Terra Firma, the private equity firm run by Guy Hands, is to challenge a US court ruling it was not conned into paying too much for music business EMI in a £4.2bn deal three years ago.
The ruling in November, the culmination of a high-profile legal showdown between Mr Hands and his former ally David Wormsley, the Citigroup banker who managed the sale of EMI, was widely seen as presaging the end of Terra Firma's control. It borrowed £2.6bn from Citigroup to fund the deal and is now struggling to maintain interest payments on the debt – having lost the case, it is thought to be unable to persuade its own investors to put more money into EMI and could be forced to hand the company to the bank within months.
An appeal against the ruling, however, could stop the clock. "Boies, Schiller and Flexner, on behalf of Terra Firma, filed a notice of appeal in the litigation against Citigroup," the private equity firm said yesterday. "The appeal will challenge legal rulings made by the court in the litigation." The statement suggests Terra Firma will challenge some of the legal technicalities of the case, rather than theverdict, which saw it miss out on compensation after the court rejected suggestions Citigroup had persuaded Mr Hands to overpay for EMI by falsely claiming other parties wanted to buy the music company. Even so, the appeal will throw the battle for control of EMI into confusion.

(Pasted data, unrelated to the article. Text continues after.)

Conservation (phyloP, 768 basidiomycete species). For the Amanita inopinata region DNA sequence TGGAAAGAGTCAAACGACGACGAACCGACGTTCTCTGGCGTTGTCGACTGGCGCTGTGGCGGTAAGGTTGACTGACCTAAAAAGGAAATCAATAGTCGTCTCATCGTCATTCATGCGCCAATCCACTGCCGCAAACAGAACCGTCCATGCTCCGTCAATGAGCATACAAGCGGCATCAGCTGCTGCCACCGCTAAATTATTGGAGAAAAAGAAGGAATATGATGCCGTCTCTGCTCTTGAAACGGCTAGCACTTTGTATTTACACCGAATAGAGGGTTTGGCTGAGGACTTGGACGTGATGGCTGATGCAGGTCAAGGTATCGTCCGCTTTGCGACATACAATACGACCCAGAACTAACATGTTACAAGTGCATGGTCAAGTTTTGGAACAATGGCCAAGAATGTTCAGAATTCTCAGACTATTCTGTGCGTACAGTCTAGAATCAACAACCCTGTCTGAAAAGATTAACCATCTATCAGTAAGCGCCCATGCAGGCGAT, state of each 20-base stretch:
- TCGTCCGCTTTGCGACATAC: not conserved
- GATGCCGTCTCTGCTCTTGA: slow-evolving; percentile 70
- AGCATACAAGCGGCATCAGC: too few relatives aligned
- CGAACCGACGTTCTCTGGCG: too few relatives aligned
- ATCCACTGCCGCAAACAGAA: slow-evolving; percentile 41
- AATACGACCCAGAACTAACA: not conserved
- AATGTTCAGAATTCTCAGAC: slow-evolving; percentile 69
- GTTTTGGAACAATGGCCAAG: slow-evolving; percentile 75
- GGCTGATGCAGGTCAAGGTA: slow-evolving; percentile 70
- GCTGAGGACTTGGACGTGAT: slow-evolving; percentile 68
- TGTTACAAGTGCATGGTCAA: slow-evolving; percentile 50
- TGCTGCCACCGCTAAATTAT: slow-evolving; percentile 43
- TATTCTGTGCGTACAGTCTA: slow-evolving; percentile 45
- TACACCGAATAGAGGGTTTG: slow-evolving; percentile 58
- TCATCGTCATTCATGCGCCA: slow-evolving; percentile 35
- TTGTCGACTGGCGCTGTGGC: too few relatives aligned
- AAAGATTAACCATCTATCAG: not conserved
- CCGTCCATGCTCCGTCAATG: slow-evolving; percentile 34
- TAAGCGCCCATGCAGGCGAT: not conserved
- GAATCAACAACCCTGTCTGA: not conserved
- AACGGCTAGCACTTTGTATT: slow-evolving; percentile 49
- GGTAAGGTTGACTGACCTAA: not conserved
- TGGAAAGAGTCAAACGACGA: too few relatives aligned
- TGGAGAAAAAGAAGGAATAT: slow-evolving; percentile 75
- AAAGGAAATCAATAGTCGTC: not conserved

Analysts expect EMI to breach its banking covenants at the end of March, paving the way for Citigroup to take control three months later, though there have also been suggestions that Terra Firma and the bank might agree a restructuring of EMI that could see its ownership switch even sooner. Citigroup is understood to have lined up buyers for different parts of the EMI business, who would also be frustrated by legal hold-ups. The music company, meanwhile, is trading relatively well, and continues to hold valuable rights, representing artists ranging from Kylie Minogue to The Beatles.Reuse content